Welch, WV: Dr. William (Bill) H. Turner, author of The Harlan Renaissance: Stories of Black life in Appalachian Coal Towns will make a presentation onFebruary 6, 2023, at 6:00 p.m. at the Jack Caffrey Arts and Cultural Center. Free and open to the public, the program will be the kickoff event recognizing Black History Month in McDowell County. Sponsored by Race Matters, Inc., Loretta Young and MMC, the event will include remarks by the author, a book signing, and complimentary refreshments for attendees.
“Black history is much more than recalling traumas. Black History Month is about love, legacy, kinship, care and more,” said Dr. Turner.
His book has been described as an invaluable piece of Black Appalachian history that sheds light on the harsh historical realities of Black Appalachian life, while also envisioning a future of Appalachia in which Black communities and their stories are central.
Mayor of Welch, Harold McBride, Jr. is honored that the Jack Caffrey Center will be hosting this exceptional program. “The contributions of African Americans to the history of McDowell County and the coal mining industry are endless. We’ve incorporated this history into our Coaltown, USA narrative, and for those of us who are natives to McDowell County, I believe our shared legacy, combined with our unique heritage and experiences, is one of the many special things about our community. Having Dr. Turner visit Welch is an honor,” he said.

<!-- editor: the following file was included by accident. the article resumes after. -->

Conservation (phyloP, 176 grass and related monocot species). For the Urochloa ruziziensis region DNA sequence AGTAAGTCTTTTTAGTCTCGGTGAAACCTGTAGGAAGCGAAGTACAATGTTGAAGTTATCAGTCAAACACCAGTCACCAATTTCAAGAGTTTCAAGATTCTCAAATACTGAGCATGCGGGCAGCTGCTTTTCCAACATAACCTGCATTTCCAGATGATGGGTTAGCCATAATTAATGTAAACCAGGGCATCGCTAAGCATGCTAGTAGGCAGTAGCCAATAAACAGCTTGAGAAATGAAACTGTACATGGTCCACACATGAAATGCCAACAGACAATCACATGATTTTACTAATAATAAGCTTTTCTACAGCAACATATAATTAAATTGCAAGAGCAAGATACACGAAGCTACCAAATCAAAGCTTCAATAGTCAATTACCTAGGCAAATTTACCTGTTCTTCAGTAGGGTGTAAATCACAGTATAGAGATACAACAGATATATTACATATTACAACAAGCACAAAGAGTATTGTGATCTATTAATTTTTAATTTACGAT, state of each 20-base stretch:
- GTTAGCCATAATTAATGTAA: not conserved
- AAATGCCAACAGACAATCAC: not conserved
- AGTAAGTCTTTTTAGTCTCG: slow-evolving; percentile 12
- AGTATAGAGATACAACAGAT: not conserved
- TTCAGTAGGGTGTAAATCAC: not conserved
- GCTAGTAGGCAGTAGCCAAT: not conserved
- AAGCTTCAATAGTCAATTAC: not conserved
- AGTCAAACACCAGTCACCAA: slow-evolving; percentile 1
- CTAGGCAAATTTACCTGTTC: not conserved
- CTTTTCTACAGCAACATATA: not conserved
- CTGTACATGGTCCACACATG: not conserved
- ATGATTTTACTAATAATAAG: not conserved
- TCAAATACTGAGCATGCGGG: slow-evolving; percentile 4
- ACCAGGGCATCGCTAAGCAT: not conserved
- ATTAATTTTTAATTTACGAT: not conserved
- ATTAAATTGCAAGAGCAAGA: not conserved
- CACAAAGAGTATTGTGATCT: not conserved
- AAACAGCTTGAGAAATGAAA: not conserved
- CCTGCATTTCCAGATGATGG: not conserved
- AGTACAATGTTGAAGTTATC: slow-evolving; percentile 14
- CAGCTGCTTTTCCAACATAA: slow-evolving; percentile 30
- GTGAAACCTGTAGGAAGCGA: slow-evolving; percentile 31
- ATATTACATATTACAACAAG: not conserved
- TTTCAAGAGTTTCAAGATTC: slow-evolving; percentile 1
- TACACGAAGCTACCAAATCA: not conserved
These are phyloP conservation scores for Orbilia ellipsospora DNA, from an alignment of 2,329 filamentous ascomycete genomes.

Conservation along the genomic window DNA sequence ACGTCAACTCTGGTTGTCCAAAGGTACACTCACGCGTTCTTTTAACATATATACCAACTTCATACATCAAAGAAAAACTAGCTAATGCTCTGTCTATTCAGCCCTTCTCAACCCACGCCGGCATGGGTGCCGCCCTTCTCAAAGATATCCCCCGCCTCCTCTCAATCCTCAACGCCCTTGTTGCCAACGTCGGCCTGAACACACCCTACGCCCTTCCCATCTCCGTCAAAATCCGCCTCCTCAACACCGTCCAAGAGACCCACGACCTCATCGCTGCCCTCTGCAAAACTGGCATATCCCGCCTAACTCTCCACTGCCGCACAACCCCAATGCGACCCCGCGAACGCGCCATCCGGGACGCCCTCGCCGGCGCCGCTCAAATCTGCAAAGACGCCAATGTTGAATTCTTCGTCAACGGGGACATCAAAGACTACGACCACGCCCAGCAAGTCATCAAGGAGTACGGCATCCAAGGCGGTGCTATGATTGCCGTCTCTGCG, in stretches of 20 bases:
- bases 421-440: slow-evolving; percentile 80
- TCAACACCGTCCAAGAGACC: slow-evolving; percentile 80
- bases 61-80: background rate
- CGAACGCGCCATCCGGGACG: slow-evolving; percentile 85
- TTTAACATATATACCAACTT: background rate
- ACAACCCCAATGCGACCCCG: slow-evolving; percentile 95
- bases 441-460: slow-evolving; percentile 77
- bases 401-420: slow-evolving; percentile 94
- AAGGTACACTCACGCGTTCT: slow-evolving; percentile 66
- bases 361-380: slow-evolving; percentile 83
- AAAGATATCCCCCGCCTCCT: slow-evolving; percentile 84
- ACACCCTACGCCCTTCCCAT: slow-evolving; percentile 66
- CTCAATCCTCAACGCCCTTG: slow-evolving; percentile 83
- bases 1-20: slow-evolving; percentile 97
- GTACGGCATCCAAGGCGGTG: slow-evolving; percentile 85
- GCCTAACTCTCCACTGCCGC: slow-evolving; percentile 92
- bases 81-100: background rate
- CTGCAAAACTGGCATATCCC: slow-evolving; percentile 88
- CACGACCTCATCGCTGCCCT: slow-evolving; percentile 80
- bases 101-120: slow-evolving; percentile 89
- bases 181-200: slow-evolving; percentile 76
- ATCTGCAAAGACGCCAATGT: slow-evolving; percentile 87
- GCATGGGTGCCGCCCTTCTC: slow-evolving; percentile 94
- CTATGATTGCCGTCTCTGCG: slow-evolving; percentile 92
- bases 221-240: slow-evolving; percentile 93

“I hope we can all take away perspective and understanding from this presentation and use it to continue building a thriving future Welch and all of Appalachia. I encourage everyone to attend this special event,” continued Mayor McBride.
The Harlan Renaissance: Stories of Black life in Appalachian Coal Towns has won several awards including the 2021 Individual Mountain Heritage Award and was nominated for the 2021 Weatherford Award for Non-Fiction. Dr. Turner was also a 2021 Inductee to the College of Arts and Sciences Hall of Fame at the University of Kentucky. He is a premier expert on the history, existence, and influence of Black people in America’s Appalachian region. Dr. Turner spent his professional career studying and working on behalf of marginalized communities and helping them create opportunities in the larger world, while not abandoning their important cultural ties.
The Pulitzer Prize winning author of Roots, Alex Haley, notably described Dr. Turner as the preeminent scholar on this important section of Appalachian culture. “Bill Turner knows more about Black life and culture in the mountains of the American South than anybody in the world.”
Dr. Turner earned a BS in Sociology from the University of Kentucky, his MS in Sociology from Notre Dame, his Ph.D. in Sociology & Anthropology from Notre Dame and did his Post-Doctoral work at the University of Pennsylvania and Duke University. Among the first to combine interests in the fields of African American and Appalachian Studies, Dr. Turner has published extensively in national newspapers, academic journals, and books on the black experience in Appalachia.